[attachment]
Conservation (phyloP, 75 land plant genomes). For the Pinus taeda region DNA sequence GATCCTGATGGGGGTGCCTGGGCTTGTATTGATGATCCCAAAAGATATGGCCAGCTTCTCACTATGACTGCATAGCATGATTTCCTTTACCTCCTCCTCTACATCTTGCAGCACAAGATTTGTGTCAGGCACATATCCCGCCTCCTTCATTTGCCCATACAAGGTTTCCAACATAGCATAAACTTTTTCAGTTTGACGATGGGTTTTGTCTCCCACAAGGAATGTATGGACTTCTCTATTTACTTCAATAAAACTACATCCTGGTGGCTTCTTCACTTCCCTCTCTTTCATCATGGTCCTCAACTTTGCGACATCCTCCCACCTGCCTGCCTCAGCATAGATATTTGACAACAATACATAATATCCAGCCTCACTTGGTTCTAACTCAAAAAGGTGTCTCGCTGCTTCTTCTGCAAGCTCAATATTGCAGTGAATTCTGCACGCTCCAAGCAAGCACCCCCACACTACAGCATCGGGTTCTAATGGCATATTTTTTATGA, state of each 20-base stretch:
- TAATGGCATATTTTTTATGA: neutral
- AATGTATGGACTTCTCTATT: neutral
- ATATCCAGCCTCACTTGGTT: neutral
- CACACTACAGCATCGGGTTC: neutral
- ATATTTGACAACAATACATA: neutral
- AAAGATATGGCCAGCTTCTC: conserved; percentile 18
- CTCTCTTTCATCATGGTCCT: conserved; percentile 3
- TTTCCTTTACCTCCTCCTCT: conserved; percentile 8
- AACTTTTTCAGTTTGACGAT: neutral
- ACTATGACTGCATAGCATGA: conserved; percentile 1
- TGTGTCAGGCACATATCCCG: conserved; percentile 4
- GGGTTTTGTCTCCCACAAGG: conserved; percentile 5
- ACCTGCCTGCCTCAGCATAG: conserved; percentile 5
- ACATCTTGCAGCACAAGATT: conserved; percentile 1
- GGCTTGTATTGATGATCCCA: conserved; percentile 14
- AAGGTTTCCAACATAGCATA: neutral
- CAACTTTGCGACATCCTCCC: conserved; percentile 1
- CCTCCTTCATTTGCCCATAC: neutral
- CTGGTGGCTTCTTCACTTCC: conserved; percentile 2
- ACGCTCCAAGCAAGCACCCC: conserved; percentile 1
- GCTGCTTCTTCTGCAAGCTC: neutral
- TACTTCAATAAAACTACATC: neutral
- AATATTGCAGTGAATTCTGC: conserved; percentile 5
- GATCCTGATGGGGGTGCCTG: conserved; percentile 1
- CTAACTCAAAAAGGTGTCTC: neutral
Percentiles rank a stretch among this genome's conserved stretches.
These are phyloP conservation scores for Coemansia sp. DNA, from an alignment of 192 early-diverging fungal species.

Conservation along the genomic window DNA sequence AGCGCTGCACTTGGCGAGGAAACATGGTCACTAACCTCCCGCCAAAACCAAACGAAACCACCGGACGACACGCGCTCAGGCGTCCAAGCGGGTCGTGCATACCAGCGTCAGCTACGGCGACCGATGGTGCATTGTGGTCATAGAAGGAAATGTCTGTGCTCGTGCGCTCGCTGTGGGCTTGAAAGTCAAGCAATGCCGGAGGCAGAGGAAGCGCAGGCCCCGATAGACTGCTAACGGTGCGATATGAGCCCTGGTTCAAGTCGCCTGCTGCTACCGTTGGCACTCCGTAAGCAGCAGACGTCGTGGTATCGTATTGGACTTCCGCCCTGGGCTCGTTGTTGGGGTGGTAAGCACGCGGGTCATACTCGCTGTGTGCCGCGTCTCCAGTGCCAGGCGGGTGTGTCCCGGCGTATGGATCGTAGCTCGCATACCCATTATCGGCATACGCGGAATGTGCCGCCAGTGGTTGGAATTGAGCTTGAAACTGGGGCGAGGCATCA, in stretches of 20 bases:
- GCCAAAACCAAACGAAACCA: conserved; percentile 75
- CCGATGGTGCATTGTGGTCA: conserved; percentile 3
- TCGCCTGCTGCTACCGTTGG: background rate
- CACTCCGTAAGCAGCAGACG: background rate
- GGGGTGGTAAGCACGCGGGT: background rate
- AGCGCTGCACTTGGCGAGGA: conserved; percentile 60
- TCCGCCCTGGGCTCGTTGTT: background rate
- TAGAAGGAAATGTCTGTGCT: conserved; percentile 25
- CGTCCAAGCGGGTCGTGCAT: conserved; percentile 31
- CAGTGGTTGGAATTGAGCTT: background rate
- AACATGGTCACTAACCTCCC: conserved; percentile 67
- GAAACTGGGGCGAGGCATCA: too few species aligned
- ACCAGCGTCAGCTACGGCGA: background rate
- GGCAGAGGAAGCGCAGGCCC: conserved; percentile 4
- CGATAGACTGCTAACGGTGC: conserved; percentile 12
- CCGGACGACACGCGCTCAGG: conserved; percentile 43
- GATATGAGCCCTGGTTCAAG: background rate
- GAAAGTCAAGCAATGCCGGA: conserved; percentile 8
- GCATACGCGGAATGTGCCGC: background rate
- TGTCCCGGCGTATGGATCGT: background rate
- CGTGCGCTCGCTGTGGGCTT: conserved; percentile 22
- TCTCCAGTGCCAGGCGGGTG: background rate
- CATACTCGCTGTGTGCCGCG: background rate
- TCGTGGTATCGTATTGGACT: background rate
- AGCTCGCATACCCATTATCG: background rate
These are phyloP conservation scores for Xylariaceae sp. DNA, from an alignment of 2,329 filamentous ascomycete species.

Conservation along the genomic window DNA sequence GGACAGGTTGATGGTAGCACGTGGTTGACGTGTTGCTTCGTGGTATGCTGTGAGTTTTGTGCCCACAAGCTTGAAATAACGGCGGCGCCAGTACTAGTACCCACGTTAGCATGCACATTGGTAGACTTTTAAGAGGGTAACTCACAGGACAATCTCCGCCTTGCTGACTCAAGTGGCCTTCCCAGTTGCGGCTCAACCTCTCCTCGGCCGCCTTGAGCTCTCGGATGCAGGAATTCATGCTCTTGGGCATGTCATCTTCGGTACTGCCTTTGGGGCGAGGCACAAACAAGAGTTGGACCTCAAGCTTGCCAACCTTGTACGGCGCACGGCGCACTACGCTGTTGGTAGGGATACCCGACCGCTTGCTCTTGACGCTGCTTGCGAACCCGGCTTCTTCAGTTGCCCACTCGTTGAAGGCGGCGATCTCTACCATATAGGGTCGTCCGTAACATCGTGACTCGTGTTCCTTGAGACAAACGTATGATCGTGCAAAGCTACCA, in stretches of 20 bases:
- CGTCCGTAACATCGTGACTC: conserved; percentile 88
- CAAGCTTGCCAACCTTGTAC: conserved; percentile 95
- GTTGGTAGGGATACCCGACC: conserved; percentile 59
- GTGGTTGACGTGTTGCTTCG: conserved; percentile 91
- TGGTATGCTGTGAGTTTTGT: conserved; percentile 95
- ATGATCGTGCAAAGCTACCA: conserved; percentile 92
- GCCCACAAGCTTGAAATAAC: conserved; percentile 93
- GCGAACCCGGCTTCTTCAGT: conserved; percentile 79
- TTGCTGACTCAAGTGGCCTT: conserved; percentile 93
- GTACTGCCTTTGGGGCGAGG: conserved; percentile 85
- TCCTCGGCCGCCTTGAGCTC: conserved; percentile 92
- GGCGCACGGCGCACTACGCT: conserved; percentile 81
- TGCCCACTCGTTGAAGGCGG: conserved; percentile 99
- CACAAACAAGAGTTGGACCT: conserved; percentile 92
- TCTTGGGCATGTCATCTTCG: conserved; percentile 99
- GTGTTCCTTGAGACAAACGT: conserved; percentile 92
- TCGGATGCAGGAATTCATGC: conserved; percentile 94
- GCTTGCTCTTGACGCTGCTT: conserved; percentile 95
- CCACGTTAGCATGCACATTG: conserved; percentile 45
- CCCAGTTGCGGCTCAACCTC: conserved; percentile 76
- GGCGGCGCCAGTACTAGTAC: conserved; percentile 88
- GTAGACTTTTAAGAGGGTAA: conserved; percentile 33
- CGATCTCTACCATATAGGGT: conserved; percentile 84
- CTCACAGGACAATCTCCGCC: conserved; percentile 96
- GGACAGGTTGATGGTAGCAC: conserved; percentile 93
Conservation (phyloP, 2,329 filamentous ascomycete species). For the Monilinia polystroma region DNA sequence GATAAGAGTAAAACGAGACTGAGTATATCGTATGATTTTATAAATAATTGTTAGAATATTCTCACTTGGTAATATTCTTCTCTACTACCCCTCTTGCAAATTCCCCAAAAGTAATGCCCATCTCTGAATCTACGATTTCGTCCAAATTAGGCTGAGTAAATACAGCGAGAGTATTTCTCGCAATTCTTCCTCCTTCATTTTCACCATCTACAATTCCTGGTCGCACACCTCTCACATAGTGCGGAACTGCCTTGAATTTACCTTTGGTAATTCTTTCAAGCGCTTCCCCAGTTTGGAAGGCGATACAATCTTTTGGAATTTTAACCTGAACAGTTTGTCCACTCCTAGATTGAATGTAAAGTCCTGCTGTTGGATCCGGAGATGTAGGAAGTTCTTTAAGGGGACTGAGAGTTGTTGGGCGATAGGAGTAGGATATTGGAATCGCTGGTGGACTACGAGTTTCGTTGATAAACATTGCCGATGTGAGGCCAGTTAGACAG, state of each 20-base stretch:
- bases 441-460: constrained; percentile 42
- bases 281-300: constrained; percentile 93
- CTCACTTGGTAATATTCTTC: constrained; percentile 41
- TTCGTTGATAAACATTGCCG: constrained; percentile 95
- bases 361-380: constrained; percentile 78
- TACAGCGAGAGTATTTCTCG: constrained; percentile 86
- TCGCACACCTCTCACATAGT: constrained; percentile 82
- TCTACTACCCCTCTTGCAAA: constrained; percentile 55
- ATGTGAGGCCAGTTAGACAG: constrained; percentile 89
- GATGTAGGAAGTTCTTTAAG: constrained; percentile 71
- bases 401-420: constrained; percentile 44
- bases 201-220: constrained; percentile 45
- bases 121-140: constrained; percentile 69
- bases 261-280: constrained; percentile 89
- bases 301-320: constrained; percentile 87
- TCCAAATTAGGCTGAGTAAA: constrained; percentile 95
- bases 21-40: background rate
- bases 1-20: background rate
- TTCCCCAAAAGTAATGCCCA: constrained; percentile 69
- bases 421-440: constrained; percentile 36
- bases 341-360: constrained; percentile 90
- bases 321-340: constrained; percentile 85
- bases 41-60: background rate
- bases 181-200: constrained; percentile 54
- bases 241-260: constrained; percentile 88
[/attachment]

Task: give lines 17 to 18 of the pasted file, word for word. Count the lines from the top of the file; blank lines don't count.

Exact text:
- AAGGTTTCCAACATAGCATA: neutral
- CAACTTTGCGACATCCTCCC: conserved; percentile 1